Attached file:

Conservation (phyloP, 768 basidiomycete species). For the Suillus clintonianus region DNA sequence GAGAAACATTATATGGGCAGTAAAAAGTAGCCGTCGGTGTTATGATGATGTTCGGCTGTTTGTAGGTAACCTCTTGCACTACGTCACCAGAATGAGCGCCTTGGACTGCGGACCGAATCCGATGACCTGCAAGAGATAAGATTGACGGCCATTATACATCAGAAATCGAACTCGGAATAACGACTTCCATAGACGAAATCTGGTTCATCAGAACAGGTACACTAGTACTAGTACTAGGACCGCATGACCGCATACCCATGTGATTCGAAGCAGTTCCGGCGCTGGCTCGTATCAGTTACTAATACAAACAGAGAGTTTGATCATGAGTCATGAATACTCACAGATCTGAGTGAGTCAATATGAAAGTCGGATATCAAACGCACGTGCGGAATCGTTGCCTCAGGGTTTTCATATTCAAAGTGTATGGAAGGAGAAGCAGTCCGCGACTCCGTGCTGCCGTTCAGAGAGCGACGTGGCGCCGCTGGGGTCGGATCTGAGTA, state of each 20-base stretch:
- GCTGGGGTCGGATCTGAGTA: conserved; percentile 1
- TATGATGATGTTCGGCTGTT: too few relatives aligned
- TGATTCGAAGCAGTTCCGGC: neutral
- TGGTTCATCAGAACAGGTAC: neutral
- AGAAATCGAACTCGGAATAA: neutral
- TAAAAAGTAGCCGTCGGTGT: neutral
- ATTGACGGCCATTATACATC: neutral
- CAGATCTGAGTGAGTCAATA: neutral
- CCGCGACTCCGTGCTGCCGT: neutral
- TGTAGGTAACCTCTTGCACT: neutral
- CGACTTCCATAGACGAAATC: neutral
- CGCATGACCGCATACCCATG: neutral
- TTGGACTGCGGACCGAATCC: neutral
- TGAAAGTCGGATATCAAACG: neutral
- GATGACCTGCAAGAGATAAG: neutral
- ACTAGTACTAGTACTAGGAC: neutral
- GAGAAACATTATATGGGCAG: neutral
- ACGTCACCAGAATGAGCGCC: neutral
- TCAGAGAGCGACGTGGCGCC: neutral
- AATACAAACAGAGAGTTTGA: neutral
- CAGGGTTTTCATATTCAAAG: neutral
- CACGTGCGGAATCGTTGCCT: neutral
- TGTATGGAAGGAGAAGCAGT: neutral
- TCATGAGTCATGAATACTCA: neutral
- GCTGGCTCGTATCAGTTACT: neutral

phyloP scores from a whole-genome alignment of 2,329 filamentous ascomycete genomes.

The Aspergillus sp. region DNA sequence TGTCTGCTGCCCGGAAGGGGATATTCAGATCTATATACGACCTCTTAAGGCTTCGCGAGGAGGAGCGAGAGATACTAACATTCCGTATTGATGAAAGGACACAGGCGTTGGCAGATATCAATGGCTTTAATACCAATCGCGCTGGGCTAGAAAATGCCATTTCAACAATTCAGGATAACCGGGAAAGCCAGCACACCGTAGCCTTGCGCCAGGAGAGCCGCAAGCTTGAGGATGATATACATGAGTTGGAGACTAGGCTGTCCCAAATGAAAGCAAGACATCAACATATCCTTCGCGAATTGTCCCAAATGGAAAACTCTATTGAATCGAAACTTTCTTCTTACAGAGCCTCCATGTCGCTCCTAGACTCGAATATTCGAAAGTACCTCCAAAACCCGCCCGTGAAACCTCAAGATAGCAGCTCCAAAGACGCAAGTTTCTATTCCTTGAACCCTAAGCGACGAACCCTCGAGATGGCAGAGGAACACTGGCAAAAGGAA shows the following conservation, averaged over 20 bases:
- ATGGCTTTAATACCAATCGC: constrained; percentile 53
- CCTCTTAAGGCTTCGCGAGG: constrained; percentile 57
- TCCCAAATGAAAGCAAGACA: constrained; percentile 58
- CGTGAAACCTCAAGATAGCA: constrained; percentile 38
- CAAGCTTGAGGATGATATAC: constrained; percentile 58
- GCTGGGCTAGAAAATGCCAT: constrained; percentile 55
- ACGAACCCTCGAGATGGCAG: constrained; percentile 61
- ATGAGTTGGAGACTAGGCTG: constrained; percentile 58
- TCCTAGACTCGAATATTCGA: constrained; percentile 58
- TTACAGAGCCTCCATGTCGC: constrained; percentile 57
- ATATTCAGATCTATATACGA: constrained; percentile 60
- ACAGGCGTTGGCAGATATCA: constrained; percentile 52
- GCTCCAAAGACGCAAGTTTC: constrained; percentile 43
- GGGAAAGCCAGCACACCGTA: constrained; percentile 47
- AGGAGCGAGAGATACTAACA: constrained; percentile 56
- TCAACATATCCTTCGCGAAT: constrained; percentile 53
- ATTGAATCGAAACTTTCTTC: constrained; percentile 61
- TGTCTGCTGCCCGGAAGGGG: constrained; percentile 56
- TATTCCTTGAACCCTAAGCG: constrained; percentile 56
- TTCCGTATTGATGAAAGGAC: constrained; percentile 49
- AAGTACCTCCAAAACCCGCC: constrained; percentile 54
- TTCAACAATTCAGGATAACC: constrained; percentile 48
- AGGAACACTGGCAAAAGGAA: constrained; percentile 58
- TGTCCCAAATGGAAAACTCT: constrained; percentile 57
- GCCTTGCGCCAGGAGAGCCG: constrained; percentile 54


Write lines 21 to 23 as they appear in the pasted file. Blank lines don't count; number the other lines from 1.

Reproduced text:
- AATACAAACAGAGAGTTTGA: neutral
- CAGGGTTTTCATATTCAAAG: neutral
- CACGTGCGGAATCGTTGCCT: neutral